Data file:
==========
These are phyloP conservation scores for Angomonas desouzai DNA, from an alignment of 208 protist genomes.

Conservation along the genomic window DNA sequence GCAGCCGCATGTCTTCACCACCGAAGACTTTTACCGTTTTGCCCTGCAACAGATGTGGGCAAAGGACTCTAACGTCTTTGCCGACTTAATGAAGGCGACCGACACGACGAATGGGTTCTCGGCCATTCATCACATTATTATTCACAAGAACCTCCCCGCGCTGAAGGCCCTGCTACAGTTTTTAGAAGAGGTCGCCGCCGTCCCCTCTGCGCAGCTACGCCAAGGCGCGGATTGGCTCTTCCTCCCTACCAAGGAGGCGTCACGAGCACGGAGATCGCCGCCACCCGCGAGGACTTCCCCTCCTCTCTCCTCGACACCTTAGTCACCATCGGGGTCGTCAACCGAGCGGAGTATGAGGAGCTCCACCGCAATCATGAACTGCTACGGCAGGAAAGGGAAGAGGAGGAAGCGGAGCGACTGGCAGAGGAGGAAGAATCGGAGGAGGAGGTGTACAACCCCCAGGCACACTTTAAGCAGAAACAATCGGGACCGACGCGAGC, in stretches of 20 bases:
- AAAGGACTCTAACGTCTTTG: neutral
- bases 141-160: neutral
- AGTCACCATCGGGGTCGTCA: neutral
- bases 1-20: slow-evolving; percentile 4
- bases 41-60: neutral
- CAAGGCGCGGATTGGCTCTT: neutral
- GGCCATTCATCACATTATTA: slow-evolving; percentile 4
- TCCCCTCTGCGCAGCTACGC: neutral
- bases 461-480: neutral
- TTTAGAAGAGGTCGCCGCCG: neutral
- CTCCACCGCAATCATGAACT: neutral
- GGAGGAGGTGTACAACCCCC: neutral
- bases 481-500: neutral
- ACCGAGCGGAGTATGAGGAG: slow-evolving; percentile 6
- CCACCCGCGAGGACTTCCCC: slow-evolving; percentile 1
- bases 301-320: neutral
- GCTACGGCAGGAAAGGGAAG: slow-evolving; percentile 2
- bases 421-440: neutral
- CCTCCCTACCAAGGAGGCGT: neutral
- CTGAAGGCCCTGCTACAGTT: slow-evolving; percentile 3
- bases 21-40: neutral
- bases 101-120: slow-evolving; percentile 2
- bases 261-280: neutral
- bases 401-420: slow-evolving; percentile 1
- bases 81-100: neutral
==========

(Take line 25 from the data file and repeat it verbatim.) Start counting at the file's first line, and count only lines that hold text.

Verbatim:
- bases 261-280: neutral